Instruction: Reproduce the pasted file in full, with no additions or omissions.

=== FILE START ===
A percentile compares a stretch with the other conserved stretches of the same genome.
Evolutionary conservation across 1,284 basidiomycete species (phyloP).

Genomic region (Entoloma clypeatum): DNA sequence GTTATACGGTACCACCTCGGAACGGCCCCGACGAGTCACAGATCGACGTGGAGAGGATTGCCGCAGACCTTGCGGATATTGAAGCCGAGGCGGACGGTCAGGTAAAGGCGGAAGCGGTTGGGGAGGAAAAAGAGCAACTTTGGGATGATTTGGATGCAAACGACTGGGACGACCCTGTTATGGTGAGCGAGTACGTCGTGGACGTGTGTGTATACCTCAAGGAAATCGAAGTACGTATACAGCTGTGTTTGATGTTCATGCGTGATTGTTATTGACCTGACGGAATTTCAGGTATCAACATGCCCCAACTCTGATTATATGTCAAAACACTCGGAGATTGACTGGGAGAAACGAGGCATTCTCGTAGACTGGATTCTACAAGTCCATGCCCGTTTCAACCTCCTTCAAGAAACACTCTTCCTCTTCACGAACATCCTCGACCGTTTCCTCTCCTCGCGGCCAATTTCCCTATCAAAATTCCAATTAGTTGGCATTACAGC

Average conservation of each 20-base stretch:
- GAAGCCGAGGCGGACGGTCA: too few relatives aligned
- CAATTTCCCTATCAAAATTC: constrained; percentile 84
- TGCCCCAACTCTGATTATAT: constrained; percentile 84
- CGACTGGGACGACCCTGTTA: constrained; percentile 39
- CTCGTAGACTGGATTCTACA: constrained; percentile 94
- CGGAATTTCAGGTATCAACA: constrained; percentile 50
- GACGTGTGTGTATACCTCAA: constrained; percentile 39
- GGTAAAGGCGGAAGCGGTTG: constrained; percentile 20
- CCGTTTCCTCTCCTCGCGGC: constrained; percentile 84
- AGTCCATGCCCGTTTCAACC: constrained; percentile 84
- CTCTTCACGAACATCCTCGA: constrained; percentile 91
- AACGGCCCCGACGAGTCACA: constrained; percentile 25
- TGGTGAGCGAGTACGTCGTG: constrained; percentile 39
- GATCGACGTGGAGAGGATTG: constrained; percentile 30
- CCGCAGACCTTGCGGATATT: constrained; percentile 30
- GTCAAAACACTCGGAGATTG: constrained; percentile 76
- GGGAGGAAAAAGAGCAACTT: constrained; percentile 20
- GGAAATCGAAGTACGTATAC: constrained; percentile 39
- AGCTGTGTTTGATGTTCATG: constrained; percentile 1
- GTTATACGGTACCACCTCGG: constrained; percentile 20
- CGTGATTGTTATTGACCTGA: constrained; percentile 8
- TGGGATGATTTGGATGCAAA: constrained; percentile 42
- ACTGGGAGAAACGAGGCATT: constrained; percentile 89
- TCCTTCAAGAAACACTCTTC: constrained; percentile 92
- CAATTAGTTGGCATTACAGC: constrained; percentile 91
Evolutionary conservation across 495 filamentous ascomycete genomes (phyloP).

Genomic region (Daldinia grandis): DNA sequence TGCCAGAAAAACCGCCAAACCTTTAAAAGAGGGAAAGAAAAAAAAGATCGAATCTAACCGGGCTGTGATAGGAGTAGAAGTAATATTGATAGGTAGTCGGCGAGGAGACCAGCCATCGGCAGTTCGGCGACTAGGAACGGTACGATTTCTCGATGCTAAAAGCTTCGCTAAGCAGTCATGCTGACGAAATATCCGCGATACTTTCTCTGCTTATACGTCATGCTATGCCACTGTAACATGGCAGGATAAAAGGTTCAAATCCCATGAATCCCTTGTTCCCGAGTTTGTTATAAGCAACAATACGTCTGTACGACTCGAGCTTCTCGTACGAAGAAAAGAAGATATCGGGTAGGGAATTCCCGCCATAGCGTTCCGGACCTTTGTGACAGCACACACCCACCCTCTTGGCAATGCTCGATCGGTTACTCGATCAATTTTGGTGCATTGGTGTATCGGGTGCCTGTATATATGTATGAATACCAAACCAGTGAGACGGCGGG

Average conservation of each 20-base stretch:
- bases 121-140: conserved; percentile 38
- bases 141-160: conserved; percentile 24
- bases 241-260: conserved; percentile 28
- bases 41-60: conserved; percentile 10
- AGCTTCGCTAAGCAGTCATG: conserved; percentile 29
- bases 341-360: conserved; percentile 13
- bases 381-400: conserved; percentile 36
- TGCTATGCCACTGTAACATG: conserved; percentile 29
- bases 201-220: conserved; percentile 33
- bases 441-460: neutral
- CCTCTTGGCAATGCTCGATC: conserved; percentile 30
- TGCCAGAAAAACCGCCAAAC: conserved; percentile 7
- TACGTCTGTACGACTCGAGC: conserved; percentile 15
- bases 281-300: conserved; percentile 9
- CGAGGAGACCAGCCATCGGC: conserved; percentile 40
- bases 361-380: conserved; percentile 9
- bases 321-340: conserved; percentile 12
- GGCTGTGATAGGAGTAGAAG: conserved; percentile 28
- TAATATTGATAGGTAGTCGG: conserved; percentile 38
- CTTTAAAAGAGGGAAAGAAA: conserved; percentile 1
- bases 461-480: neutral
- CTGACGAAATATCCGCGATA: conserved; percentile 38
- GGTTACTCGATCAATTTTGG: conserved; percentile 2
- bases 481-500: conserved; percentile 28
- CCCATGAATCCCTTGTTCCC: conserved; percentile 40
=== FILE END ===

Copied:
A percentile compares a stretch with the other conserved stretches of the same genome.
Evolutionary conservation across 1,284 basidiomycete species (phyloP).

Genomic region (Entoloma clypeatum): DNA sequence GTTATACGGTACCACCTCGGAACGGCCCCGACGAGTCACAGATCGACGTGGAGAGGATTGCCGCAGACCTTGCGGATATTGAAGCCGAGGCGGACGGTCAGGTAAAGGCGGAAGCGGTTGGGGAGGAAAAAGAGCAACTTTGGGATGATTTGGATGCAAACGACTGGGACGACCCTGTTATGGTGAGCGAGTACGTCGTGGACGTGTGTGTATACCTCAAGGAAATCGAAGTACGTATACAGCTGTGTTTGATGTTCATGCGTGATTGTTATTGACCTGACGGAATTTCAGGTATCAACATGCCCCAACTCTGATTATATGTCAAAACACTCGGAGATTGACTGGGAGAAACGAGGCATTCTCGTAGACTGGATTCTACAAGTCCATGCCCGTTTCAACCTCCTTCAAGAAACACTCTTCCTCTTCACGAACATCCTCGACCGTTTCCTCTCCTCGCGGCCAATTTCCCTATCAAAATTCCAATTAGTTGGCATTACAGC

Average conservation of each 20-base stretch:
- GAAGCCGAGGCGGACGGTCA: too few relatives aligned
- CAATTTCCCTATCAAAATTC: constrained; percentile 84
- TGCCCCAACTCTGATTATAT: constrained; percentile 84
- CGACTGGGACGACCCTGTTA: constrained; percentile 39
- CTCGTAGACTGGATTCTACA: constrained; percentile 94
- CGGAATTTCAGGTATCAACA: constrained; percentile 50
- GACGTGTGTGTATACCTCAA: constrained; percentile 39
- GGTAAAGGCGGAAGCGGTTG: constrained; percentile 20
- CCGTTTCCTCTCCTCGCGGC: constrained; percentile 84
- AGTCCATGCCCGTTTCAACC: constrained; percentile 84
- CTCTTCACGAACATCCTCGA: constrained; percentile 91
- AACGGCCCCGACGAGTCACA: constrained; percentile 25
- TGGTGAGCGAGTACGTCGTG: constrained; percentile 39
- GATCGACGTGGAGAGGATTG: constrained; percentile 30
- CCGCAGACCTTGCGGATATT: constrained; percentile 30
- GTCAAAACACTCGGAGATTG: constrained; percentile 76
- GGGAGGAAAAAGAGCAACTT: constrained; percentile 20
- GGAAATCGAAGTACGTATAC: constrained; percentile 39
- AGCTGTGTTTGATGTTCATG: constrained; percentile 1
- GTTATACGGTACCACCTCGG: constrained; percentile 20
- CGTGATTGTTATTGACCTGA: constrained; percentile 8
- TGGGATGATTTGGATGCAAA: constrained; percentile 42
- ACTGGGAGAAACGAGGCATT: constrained; percentile 89
- TCCTTCAAGAAACACTCTTC: constrained; percentile 92
- CAATTAGTTGGCATTACAGC: constrained; percentile 91
Evolutionary conservation across 495 filamentous ascomycete genomes (phyloP).

Genomic region (Daldinia grandis): DNA sequence TGCCAGAAAAACCGCCAAACCTTTAAAAGAGGGAAAGAAAAAAAAGATCGAATCTAACCGGGCTGTGATAGGAGTAGAAGTAATATTGATAGGTAGTCGGCGAGGAGACCAGCCATCGGCAGTTCGGCGACTAGGAACGGTACGATTTCTCGATGCTAAAAGCTTCGCTAAGCAGTCATGCTGACGAAATATCCGCGATACTTTCTCTGCTTATACGTCATGCTATGCCACTGTAACATGGCAGGATAAAAGGTTCAAATCCCATGAATCCCTTGTTCCCGAGTTTGTTATAAGCAACAATACGTCTGTACGACTCGAGCTTCTCGTACGAAGAAAAGAAGATATCGGGTAGGGAATTCCCGCCATAGCGTTCCGGACCTTTGTGACAGCACACACCCACCCTCTTGGCAATGCTCGATCGGTTACTCGATCAATTTTGGTGCATTGGTGTATCGGGTGCCTGTATATATGTATGAATACCAAACCAGTGAGACGGCGGG

Average conservation of each 20-base stretch:
- bases 121-140: conserved; percentile 38
- bases 141-160: conserved; percentile 24
- bases 241-260: conserved; percentile 28
- bases 41-60: conserved; percentile 10
- AGCTTCGCTAAGCAGTCATG: conserved; percentile 29
- bases 341-360: conserved; percentile 13
- bases 381-400: conserved; percentile 36
- TGCTATGCCACTGTAACATG: conserved; percentile 29
- bases 201-220: conserved; percentile 33
- bases 441-460: neutral
- CCTCTTGGCAATGCTCGATC: conserved; percentile 30
- TGCCAGAAAAACCGCCAAAC: conserved; percentile 7
- TACGTCTGTACGACTCGAGC: conserved; percentile 15
- bases 281-300: conserved; percentile 9
- CGAGGAGACCAGCCATCGGC: conserved; percentile 40
- bases 361-380: conserved; percentile 9
- bases 321-340: conserved; percentile 12
- GGCTGTGATAGGAGTAGAAG: conserved; percentile 28
- TAATATTGATAGGTAGTCGG: conserved; percentile 38
- CTTTAAAAGAGGGAAAGAAA: conserved; percentile 1
- bases 461-480: neutral
- CTGACGAAATATCCGCGATA: conserved; percentile 38
- GGTTACTCGATCAATTTTGG: conserved; percentile 2
- bases 481-500: conserved; percentile 28
- CCCATGAATCCCTTGTTCCC: conserved; percentile 40